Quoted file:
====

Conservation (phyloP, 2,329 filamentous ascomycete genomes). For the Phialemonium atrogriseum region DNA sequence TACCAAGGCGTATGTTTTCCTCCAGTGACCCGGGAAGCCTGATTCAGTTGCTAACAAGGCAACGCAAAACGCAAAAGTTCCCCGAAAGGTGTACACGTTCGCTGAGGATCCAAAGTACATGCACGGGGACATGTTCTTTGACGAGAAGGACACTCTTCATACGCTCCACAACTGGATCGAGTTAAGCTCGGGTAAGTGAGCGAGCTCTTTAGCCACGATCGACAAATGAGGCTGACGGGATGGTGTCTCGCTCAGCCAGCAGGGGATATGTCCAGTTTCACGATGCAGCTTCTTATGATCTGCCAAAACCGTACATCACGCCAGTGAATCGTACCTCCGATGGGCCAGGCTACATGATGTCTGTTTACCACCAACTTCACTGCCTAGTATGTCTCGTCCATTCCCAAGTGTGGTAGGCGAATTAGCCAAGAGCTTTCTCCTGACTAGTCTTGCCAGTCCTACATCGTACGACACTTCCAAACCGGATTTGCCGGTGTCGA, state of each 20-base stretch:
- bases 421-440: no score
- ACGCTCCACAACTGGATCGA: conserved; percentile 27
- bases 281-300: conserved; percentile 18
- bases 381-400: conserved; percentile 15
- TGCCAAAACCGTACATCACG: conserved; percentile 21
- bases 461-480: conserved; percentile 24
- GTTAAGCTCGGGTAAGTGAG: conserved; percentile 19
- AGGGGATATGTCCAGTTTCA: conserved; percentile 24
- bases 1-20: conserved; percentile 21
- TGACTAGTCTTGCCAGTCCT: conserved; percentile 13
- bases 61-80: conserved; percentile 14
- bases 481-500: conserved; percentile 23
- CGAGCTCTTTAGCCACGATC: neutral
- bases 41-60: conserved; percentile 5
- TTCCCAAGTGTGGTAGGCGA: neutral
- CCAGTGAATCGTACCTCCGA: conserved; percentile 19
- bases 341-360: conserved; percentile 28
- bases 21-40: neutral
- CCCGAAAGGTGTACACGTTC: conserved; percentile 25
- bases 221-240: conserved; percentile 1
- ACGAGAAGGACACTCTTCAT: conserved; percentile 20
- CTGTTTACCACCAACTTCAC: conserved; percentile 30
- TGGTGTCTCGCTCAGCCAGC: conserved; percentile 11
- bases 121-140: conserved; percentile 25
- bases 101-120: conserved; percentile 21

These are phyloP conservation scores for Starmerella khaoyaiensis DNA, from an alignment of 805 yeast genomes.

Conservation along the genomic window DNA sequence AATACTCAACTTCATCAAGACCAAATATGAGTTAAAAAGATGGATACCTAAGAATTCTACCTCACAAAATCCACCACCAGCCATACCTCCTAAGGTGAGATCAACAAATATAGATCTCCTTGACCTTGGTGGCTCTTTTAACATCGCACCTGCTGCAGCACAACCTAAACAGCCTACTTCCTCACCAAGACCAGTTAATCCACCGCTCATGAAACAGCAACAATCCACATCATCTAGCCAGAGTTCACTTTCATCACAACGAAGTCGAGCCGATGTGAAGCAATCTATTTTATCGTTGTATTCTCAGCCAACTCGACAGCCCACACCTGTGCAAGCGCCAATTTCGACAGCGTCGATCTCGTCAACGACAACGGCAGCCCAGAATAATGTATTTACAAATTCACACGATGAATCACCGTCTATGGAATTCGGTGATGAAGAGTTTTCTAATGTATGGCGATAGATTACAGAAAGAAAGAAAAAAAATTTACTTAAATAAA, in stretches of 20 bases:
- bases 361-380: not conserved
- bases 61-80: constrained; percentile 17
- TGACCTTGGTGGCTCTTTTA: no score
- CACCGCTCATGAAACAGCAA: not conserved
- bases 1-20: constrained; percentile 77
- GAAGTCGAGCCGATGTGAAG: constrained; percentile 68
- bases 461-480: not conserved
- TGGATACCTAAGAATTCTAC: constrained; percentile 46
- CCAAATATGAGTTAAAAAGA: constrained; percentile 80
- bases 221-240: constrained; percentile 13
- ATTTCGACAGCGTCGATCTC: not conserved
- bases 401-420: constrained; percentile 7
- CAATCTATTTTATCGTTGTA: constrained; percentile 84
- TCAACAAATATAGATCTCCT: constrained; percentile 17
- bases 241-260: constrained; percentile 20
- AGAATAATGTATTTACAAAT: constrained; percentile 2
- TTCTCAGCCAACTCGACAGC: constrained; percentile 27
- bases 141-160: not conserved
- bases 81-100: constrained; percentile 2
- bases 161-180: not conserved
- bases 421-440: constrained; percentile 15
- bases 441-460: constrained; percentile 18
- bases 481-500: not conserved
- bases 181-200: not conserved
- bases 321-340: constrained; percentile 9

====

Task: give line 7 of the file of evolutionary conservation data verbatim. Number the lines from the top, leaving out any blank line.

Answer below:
- bases 461-480: conserved; percentile 24